When I was in college, one of best friends shot and killed herself. In the aftermath, I was told she showed signs of depression. I wish that there had been an incident-free and foolproof way to have removed her access to firearms at the time. I’d probably still have a friend, her family would still have a daughter and sister and most importantly, her son would still have his mother.
Even though people went to help that evening, it was too late. It was highly probable that no one knew she had a gun. I didn’t know she did. Guns weren’t something we discussed. In fact, at that time, firearms—having one, not having one—never crossed my mind.
All of us who loved her will never stop wondering if there was something we could have done to prevent it. It is impossible to say whether any type of forced confiscation would have stopped my friend from killing herself.
Though I don’t think the solution is to strip gun rights away from those with depression or mental illness forever, I know I’m not alone when I say that a temporary hold on some people’s access to firearms may be called for.
The big question is—how do we keep guns out of these people’s hands?
The support for Red Flag Laws is gaining steam quickly across party lines.
What are Red Flag Laws?
A Red Flag law, also called an Extreme Risk Protection Order (ERPO,) gives law enforcement the ability to confiscate someone’s legally owned firearm without due process. Though red flag laws vary by state, a family member, friend, teacher or law enforcement officer can appeal to a judge based on the actions, conversations or posts of a person that may be a danger to themselves or others, to have their firearms temporarily removed from their home by law enforcement.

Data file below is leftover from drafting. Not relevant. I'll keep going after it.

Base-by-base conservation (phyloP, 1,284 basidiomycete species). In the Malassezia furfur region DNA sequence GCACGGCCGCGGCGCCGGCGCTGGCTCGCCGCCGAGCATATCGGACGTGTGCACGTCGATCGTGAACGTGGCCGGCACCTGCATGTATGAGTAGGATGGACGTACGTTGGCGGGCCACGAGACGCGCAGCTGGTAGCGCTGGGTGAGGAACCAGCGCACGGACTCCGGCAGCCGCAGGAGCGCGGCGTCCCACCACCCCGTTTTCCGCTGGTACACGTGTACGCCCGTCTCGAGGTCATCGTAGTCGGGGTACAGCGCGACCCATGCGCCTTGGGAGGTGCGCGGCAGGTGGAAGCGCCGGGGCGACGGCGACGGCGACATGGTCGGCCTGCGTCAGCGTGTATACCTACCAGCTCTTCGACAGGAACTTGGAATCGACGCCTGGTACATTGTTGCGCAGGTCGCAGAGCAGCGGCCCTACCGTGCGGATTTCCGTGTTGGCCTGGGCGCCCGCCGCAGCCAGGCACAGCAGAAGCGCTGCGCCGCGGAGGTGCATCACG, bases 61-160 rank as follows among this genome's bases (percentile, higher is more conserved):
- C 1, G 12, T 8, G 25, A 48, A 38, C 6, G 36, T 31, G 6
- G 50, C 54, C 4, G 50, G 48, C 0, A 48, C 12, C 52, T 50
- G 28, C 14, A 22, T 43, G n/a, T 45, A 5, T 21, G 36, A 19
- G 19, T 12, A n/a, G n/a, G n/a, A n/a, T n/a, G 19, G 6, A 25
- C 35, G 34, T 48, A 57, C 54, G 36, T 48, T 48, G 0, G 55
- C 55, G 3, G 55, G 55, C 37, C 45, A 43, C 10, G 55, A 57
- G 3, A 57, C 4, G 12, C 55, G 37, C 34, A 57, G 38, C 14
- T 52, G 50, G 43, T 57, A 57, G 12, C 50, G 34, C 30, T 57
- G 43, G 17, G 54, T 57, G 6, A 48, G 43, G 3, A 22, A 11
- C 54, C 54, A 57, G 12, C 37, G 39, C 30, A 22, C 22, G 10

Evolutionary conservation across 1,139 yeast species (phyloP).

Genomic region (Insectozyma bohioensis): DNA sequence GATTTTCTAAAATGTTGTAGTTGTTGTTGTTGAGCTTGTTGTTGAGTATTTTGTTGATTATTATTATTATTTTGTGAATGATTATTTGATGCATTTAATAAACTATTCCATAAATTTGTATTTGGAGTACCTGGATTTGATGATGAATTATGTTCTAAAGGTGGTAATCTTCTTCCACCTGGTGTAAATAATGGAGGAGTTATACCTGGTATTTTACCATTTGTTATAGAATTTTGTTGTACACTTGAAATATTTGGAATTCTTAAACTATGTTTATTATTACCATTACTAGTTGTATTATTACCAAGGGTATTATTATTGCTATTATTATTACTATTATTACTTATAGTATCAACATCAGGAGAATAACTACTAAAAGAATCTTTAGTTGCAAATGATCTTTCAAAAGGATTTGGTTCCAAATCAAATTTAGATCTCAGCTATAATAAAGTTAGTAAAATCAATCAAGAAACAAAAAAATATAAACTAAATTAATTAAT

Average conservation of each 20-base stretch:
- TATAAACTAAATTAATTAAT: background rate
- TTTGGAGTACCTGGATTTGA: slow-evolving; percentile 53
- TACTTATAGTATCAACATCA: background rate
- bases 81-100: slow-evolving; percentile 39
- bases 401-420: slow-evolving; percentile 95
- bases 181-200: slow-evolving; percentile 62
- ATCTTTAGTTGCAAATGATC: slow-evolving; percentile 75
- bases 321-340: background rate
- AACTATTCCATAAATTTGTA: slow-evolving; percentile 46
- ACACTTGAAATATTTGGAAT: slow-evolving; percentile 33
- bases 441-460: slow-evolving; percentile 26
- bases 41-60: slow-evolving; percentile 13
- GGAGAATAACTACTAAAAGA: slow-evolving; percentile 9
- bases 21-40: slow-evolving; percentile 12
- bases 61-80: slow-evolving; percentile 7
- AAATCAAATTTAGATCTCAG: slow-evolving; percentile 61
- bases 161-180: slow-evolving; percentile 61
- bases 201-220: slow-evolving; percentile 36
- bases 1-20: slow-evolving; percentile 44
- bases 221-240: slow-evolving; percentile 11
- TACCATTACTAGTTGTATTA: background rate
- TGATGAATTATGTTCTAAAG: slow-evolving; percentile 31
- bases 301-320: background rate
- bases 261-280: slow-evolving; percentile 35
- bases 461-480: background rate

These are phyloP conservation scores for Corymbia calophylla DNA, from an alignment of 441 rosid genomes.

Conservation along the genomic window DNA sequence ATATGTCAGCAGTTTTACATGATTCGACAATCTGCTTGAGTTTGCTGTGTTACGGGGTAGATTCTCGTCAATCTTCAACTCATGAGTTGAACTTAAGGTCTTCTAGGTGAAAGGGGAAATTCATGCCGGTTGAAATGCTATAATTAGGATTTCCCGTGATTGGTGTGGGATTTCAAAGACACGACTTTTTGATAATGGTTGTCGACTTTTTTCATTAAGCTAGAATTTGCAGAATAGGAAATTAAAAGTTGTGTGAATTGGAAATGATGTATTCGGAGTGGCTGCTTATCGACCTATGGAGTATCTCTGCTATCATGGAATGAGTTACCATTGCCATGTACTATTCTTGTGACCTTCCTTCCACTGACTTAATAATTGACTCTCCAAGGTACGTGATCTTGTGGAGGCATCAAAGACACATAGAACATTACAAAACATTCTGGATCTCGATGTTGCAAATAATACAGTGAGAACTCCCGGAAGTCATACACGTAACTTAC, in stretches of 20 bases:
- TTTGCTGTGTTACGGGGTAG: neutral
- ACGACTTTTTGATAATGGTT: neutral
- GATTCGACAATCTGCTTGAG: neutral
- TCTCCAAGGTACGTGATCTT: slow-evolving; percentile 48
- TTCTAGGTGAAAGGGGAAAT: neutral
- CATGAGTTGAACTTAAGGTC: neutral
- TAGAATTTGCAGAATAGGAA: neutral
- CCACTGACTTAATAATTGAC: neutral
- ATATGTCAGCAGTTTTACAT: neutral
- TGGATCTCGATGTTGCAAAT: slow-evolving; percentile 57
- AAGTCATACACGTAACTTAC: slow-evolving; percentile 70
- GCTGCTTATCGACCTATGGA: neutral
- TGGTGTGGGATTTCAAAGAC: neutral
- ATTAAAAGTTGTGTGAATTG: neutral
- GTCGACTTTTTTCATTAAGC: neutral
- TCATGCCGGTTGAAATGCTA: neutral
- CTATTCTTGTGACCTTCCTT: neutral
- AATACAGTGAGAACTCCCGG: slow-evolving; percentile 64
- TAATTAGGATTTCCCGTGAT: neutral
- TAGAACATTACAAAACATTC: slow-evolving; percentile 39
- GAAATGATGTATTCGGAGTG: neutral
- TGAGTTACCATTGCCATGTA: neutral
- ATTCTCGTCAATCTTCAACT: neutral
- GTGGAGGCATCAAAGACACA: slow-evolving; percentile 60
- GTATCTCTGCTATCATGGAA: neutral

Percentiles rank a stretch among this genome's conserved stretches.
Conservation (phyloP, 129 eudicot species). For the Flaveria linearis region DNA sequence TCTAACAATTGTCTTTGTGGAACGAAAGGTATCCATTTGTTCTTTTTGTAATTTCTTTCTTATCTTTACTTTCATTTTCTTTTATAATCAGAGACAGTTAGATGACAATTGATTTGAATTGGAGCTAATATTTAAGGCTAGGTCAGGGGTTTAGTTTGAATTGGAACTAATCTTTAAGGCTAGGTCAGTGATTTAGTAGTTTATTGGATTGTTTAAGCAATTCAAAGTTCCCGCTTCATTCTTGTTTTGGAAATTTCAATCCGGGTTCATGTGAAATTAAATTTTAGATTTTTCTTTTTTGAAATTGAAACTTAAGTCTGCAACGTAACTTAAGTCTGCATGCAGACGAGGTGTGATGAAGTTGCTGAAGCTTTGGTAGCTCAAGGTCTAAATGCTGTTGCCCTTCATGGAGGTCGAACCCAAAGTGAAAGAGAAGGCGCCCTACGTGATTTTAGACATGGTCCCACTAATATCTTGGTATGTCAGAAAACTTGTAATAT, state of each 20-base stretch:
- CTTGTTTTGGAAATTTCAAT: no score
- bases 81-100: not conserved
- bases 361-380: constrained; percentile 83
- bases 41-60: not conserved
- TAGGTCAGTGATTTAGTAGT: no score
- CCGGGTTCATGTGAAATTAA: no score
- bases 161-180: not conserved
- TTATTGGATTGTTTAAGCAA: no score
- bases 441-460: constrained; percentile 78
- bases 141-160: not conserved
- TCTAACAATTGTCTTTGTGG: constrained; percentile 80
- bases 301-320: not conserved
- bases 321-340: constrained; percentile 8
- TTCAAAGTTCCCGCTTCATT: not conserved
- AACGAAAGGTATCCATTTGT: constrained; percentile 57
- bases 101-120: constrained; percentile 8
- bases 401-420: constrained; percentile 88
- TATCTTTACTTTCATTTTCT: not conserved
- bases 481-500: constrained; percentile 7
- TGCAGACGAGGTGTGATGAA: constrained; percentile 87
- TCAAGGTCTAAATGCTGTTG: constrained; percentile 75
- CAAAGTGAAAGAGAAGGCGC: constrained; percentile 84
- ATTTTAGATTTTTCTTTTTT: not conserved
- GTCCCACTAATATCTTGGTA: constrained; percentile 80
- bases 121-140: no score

What is Due Process?
“No person shall be deprived of life, liberty, or property, without due process of law.”
— Fifth Amendment to the U.S. Constitution
Due Process Clauses are written in the Fifth and Fourteenth Amendment of the United States Constitution. Due Process ensures the protection of each U.S. citizen’s fundamental right to life, liberty and property. Due Process is in place to make sure those rights are not violated. There is a legal process that should be followed before one’s rights are removed.
Currently, 17 states and the District of Columbia have enacted Red Flag laws.
Red Flag Law States
- District of Columbia
- Hawaii(effective Jan. 1, 2020)
- Nevada(effective Jan. 1, 2020)
- New Jersey
- New York
- Rhode Island
Do Red Flag Laws Work?
There is no evidence to prove (or disprove) Red Flag laws prevent mass shootings. Enacted in 1999, Connecticut’s Red Flag law couldn’t stop an insane person from shooting 26 children and adults at Sandy Hook elementary school.
Research conducted from 1996 to 2013 found the Red Flag law in Connecticut “averted suicide for every ten to eleven gun seizure cases.” (Law and Contemporary Problems) Another report released in 2016, using data from the Centers for Disease Control and Prevention, found suicide rates in Indiana were reduced by 7.5% over 10 years after enacting Red Flag confiscation laws. A Duke University psychiatry professor who worked on the research, Jeffrey Swanson, says, “It shows the law is being applied not willy-nilly, but to a group that is really at a high risk of dying.”
There are no studies or research showing Red Flag laws have stopped a mass shooting—which is what lawmakers intend.
Is There a Federal Red Flag Law?
There is currently no federal Red Flag law, however, Senator Lindsey Graham, along with Senator Richard Blumenthal will be introducing a bipartisan bill encouraging states to enact Red Flag Laws. The bill will create a grant program to help states that enact Red Flag law.
Why are Red Flag Laws Problematic?
Many claim Red Flag laws are unconstitutional because they don’t follow due process.